Helium is over: end of the airship boom

The new boom in the construction of airships has every chance to end so plainly and not having begun.

The US Army is continuously increasing the number of airships sent to Afghanistan. As a result, the limits of the possibility of industrial production of helium are actually achieved, which casts doubt on the large-scale use of these aircraft.

Airships and balloons are rapidly gaining popularity in the military sphere due to their ability to stay in the air for a long time over enemy territory. Already several dozen airships are in the sky over Afghanistan. By the beginning of next year, the US military intends to send two more really huge aircraft there. In addition, there is an active development of projects for the construction of transport airships for civilians.

According to the Pentagon’s Department of Military Logistics, for the Afghan mission, the demand for helium increased from 49 thousand cubic meters in 2009 to 531 thousand cubic meters in the current year.

Helium is also required for the Northrop Grumman reconnaissance airship "LEMV". Airship developers are already experiencing a shortage of this gas. They do not have enough helium to fill the huge shell of the aircraft. The size of the shell is impressive. It is taller than a seven-story building and longer than a football field.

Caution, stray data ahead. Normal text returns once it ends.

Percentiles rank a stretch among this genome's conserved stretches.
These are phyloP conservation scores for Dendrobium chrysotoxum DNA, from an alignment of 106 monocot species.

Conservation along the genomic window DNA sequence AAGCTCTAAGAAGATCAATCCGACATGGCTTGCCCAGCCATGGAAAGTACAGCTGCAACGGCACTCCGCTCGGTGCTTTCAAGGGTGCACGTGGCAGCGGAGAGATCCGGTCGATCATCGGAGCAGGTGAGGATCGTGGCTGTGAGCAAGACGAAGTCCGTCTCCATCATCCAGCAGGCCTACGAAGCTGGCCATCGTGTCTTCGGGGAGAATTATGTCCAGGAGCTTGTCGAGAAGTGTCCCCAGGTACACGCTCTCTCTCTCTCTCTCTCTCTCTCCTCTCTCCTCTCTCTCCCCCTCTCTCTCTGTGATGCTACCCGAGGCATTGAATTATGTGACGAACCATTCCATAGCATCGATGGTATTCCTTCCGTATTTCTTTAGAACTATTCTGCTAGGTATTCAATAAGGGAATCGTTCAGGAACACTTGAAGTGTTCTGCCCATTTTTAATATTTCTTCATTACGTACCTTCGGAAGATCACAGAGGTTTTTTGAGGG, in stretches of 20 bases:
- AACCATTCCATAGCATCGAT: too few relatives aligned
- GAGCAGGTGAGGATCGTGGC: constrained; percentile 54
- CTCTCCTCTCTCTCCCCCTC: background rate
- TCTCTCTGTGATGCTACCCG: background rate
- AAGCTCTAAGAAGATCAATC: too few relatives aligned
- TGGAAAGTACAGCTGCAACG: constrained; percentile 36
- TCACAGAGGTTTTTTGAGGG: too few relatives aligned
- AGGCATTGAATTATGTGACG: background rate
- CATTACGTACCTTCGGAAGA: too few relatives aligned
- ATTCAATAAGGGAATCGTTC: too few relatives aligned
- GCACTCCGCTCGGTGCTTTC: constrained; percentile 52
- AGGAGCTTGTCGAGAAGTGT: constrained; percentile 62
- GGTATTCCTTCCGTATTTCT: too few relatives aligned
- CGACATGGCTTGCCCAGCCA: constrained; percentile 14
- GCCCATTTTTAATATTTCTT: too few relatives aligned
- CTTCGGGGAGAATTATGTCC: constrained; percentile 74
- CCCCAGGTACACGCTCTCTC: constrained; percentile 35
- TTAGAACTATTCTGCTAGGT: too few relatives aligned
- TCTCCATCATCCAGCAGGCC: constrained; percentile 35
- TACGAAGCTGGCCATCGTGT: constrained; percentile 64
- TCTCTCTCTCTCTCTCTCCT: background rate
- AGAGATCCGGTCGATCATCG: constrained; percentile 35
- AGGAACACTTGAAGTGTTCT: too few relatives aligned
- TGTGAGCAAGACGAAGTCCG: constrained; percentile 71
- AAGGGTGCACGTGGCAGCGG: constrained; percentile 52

The amount of helium required for LEMV is huge. This is 22650 cubic meters. To support the Afghan mission, the Pentagon had to face a similar problem. Virtually no company had the opportunity to provide the required volume of gas entirely. The US Defense Department had a chance to purchase helium from a large number of small suppliers practically in bits and pieces. The problem was further complicated by the fact that the industrial production of such a volume of helium requires a lot of time. It should be taken into account that in other areas there is also a demand for helium: in electrical engineering, in medicine, etc.

As a result, over the past four years, the demand for helium has steadily increased by approximately 1-2% per year. And very soon all the reserves of this valuable raw material can be depleted.

However, the Pentagon does not intend to continue to abandon the purchase and operation of airships. The US defense department has signed contracts for the purchase of helium up to 2017. It is not difficult to guess that this may lead to an increase in the cost of already expensive helium. In the future, this will lead to higher prices for all non-military products in which it is used. It is necessary to take into account the fact that the cost of operating the airships will increase. This, in turn, will have a negative impact on the development of commercial development of the airship building and in the future will put an end to the development of affordable transport with a large carrying capacity.
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